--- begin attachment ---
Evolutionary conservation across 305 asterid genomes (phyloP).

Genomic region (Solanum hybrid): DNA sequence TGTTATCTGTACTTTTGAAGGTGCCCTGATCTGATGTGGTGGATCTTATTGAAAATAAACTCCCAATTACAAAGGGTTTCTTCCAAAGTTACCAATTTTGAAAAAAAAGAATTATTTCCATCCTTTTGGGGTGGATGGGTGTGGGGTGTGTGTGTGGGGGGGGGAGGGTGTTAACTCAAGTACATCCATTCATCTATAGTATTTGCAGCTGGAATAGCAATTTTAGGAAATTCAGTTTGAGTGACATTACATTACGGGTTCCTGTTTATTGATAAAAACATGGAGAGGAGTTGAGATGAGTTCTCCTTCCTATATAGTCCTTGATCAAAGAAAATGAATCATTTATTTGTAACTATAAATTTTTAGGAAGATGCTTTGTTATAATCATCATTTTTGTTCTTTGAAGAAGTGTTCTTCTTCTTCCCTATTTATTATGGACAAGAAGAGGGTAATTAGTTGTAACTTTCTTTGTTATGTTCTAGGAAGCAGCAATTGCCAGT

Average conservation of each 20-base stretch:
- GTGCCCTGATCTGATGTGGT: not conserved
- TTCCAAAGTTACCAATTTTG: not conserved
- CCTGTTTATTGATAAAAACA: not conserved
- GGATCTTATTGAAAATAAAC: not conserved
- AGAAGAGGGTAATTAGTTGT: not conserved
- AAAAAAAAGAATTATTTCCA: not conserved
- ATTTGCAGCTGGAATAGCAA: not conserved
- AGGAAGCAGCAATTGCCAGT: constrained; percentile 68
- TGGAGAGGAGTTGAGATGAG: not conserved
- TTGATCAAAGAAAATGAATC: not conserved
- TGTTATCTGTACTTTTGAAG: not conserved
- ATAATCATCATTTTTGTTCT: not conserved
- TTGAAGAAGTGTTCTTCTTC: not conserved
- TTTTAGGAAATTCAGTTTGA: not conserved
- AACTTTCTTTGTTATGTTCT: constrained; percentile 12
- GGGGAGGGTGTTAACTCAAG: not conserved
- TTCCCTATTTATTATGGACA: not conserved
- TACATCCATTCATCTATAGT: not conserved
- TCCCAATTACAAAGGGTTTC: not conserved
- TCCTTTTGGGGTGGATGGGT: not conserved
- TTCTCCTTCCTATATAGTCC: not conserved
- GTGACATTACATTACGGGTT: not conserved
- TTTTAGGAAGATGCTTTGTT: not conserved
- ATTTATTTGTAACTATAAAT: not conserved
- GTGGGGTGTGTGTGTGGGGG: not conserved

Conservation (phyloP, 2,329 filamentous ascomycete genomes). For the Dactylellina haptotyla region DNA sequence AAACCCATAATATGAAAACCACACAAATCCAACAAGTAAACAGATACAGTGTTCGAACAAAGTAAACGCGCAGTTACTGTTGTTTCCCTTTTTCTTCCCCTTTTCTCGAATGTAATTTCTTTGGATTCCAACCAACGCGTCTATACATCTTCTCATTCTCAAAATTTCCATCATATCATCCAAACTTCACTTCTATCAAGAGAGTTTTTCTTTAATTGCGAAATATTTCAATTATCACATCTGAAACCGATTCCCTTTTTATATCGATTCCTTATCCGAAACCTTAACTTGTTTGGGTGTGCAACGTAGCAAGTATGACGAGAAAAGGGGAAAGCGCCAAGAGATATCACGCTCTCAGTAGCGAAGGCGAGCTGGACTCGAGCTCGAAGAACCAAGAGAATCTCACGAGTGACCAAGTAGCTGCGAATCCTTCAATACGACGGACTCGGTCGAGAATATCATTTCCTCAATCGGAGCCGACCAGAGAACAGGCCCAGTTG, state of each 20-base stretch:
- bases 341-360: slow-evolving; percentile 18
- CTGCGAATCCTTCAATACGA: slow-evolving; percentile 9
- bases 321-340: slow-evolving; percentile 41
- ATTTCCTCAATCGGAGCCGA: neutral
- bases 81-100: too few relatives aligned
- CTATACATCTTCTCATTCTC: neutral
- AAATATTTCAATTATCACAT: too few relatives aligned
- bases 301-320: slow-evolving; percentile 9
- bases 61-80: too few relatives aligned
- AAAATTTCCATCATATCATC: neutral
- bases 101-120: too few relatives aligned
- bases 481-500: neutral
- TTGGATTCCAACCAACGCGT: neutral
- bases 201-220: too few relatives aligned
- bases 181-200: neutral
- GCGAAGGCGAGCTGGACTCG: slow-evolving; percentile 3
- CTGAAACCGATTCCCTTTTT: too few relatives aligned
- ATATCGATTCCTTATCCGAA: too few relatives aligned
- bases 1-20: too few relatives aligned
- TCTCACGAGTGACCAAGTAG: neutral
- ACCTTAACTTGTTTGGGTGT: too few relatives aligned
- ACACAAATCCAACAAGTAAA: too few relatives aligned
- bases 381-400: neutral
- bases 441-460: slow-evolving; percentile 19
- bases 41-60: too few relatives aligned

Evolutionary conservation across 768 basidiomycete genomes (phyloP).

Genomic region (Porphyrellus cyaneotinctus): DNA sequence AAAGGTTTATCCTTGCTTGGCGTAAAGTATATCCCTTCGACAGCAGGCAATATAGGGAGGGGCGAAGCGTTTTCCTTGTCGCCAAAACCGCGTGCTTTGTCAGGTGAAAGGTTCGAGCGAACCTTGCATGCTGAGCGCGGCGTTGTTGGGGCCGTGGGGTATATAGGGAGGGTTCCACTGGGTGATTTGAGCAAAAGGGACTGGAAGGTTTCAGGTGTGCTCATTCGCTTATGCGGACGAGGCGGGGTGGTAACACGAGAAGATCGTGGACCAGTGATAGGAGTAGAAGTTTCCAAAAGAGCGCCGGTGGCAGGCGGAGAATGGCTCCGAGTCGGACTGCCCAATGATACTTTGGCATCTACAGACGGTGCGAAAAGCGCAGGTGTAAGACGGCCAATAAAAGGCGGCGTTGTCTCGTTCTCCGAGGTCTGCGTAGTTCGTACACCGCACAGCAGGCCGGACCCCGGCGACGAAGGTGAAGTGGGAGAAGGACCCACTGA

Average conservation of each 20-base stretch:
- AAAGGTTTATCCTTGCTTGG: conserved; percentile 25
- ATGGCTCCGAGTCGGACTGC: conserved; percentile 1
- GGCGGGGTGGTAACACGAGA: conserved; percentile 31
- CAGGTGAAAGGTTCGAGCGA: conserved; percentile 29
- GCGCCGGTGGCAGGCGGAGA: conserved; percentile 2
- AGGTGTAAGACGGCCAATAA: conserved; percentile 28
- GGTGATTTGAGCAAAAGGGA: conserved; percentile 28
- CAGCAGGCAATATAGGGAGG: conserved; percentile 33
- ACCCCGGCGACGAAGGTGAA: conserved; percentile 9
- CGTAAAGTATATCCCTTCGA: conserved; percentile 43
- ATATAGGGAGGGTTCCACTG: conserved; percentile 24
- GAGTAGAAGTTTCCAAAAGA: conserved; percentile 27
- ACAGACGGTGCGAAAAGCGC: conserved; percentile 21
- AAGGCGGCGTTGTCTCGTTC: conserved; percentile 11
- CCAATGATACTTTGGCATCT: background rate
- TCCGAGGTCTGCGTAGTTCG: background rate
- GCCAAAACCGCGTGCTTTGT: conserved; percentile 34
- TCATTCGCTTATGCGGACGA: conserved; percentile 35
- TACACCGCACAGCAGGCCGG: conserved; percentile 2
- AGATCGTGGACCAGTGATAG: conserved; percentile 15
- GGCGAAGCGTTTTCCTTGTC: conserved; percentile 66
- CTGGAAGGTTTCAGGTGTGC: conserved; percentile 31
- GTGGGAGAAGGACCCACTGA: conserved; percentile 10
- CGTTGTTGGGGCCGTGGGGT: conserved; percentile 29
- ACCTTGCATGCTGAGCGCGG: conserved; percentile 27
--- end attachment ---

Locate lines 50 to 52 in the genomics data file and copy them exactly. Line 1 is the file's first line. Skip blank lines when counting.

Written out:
- ACCTTAACTTGTTTGGGTGT: too few relatives aligned
- ACACAAATCCAACAAGTAAA: too few relatives aligned
- bases 381-400: neutral